The State responds that the facts of this case are more consistent with the cases where personal relationships with state undercover agents were not found to be entrapment. For example, in Moore, the evidence presented showed that the defendant and the confidential informant were friends. Moore, 782 P.2d at 501. They had mutual friends and had met at local bars. Defendant claimed that he had helped the confidential agent withdraw from his drug addiction. The State's evidence showed that the informant had been to the defendant's home six or seven times and had spent the night at defendant's home during a drug party. Because there were no pleas of desperation, appeals based primarily on sympathy or close friendship, or any offers of inordinate sums of money, the Utah Supreme Court concluded that their friendship alone did not constitute entrapment. Id.

Similarly, in State v. Wynia, 754 P.2d 667 (Utah App.), cert. denied, 765 P.2d 1278 (Utah 1988), the defendant and the undercover officers met at a bowling alley and discussed "partying." The officers purchased drinks for the defendant. They initiated conversations about purchasing drugs and bought drugs from the defendant later that night. We noted the facts established only a casual social contact and no evidence of badgering. Neither undercover officer made sexual advances and there were no pleas or high-pressure tactics. Id. at 670.

We agree with the State. The primary flaw with defendant's entrapment argument is he focuses almost entirely on the facts preceding and surrounding the first drug transaction on May 10, 1991. Except for the final purchase in May, all events such as the dinner at defendant's house, the wood chopping incident, the kiss, and the drive to look at the Christmas lights all occurred in November or December of 1990 more than six months prior to the second sale for which defendant was convicted. The contacts surrounding the second transaction are limited to one social dinner and one accidental meeting where defendant, not Burchett, proposed a second drug deal.

Defendant claims these early contacts are relevant because by the time of the second drug deal defendant and Burchett had "established a close personal relationship." However, even if this were true, the mere existence of a personal relationship does not establish entrapment. Moore, 782 P.2d at 501. Entrapment requires some exploitation of the personal relationship. The second drug deal occurred at the defendant's suggestion, after a chance meeting, not as a result of "appeals based primarily on sympathy, pity, or close personal friendship or offers of inordinate sums of money." Taylor, 599 P.2d at 503. Defendant simply does not establish the threshold requirement of inducement. When the facts are viewed in a light most favorable to the jury's verdict there is not any reasonable doubt as to defendant's guilt.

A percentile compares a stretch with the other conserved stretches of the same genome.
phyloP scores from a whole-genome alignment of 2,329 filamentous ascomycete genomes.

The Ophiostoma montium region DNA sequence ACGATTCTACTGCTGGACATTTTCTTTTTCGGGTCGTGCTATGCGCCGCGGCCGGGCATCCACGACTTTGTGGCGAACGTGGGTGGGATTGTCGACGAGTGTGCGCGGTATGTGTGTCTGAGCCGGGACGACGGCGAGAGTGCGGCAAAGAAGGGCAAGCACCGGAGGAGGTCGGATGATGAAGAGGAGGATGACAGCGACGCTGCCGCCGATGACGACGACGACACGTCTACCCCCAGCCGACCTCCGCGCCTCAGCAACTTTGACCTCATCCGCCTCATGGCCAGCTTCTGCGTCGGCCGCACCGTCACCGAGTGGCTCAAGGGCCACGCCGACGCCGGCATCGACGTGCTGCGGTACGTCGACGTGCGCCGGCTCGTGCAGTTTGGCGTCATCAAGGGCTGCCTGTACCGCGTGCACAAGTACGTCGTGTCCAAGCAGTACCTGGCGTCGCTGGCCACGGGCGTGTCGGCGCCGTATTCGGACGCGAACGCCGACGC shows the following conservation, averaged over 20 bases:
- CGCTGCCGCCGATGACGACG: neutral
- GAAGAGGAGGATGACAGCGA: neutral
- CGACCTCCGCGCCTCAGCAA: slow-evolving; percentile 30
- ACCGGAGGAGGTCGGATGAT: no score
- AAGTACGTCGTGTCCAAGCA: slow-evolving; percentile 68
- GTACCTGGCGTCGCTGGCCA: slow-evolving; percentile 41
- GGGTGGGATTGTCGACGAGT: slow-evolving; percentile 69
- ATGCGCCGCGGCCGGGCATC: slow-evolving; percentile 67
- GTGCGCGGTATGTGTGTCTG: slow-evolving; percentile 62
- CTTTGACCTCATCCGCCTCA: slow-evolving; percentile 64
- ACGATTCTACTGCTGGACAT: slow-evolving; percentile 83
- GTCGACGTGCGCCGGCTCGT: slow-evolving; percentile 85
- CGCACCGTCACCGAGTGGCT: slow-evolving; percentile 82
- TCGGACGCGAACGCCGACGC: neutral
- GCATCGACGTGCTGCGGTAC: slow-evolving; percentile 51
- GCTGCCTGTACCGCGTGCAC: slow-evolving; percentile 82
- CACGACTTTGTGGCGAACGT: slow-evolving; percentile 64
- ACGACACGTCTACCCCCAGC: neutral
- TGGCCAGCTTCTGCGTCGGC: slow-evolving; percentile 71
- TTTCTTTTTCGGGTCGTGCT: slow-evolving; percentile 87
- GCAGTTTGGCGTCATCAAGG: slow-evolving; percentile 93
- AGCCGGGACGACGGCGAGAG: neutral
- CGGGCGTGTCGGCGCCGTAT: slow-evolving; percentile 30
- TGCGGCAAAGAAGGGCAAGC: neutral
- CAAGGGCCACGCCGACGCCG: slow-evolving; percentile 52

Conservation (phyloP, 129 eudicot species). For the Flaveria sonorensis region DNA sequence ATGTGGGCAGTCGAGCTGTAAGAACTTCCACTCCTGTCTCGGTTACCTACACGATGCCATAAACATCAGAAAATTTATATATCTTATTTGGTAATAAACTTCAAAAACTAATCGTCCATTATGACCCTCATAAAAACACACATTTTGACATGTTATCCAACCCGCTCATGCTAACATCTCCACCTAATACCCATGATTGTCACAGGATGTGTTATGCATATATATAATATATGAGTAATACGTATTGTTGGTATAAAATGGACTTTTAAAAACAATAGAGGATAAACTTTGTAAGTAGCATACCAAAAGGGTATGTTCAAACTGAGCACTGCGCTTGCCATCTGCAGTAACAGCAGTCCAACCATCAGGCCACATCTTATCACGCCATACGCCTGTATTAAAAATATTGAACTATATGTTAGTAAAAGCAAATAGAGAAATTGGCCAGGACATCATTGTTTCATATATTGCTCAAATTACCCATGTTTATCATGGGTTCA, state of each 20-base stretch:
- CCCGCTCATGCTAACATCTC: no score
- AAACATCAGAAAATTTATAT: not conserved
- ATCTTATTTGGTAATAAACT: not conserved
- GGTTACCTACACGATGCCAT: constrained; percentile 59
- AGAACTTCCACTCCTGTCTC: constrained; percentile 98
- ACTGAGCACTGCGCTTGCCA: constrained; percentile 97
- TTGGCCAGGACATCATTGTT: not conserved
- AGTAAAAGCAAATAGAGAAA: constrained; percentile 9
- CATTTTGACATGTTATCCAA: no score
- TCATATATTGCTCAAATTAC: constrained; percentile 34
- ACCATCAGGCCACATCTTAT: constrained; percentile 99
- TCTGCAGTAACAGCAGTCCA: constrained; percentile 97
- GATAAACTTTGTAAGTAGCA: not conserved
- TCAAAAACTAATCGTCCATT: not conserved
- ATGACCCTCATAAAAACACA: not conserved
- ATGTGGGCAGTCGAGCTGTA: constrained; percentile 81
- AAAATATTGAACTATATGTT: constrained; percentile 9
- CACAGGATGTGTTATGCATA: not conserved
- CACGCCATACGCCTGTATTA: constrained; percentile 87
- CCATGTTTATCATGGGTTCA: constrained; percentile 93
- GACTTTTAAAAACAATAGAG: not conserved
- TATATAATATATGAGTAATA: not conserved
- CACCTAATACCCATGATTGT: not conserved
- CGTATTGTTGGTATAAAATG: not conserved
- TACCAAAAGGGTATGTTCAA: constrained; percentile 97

III. CONCLUSION

The trial court properly excluded the testimony of Farr and the police conduct here did not constitute entrapment. We therefore affirm defendant's conviction.

GREENWOOD and RUSSON, JJ., concur.

FootNotes


1. Even if we had determined the testimony of Farr was improperly excluded under Rule 608(b), we would affirm the trial court's refusal to allow Farr to testify by affirming the court's Rule 403 analysis.

Rule 403 provides: "Although relevant, evidence may be excluded if its probative value is substantially outweighed by the danger of unfair prejudice...." Utah R.Evid. 403. A ruling under Rule 403 where the trial court expressly weighed the testimony will only be overturned if we determine as a matter of law the trial court's decision was unreasonable. State v. Hamilton, 827 P.2d 232, 239-40 (Utah 1992); State v. O'Neil, 848 P.2d 694, 699 n. 5 (Utah App.1993).

In the case at hand, the trial court found that the prejudicial effect of Farr's testimony substantially outweighed the probative value. The court stated that Burchett's possible drug use with a third party would have no relationship to her ability, willingness, or motive to tell the truth in this case; Burchett's version of the facts was entirely unchallenged, defendant was simply asking the jury to conclude that those facts constituted entrapment; and any motive to fabricate would have arisen in relation to her conduct with Farr, not Martinez. We agree with the trial court's balancing and cannot say the court's balancing was unreasonable.

2. Defendant for the first time on appeal claims the trial court's exclusion of Farr's testimony violated article I, § 7 of the Utah Constitution, denying him his day in court and further, that article I, § 12 of the Utah Constitution was violated because he was denied "compulsory process to compel the attendance of witnesses in his own behalf." Utah Const. art. I, § 12. "Generally, a defendant who fails to bring an issue before the trial court is barred from asserting it initially on appeal." State v. Archambeau, 820 P.2d 920, 922 (Utah App.1991). See also State v. Mirquet, 844 P.2d 995 (Utah App. 1992). Defendant has not argued plain error or exceptional circumstances, the only recognized exceptions to this rule. See Archambeau, 820 P.2d at 926. We therefore refuse to consider defendant's constitutional claims for the first time on appeal.

Defendant also claims that even if Farr's testimony is not admissible as impeachment evidence under Rule 608(b) then it should have been admissible as relevant under the entrapment defense because the testimony would have shown government misconduct. The trial judge found Farr's testimony to be not relevant and substantially more prejudicial than probative. The trial judge also found the proffered testimony would likely confuse the jury. We agree with the trial court. The fact that Burchett may have used drugs while working on another case is irrelevant to defendant's entrapment defense.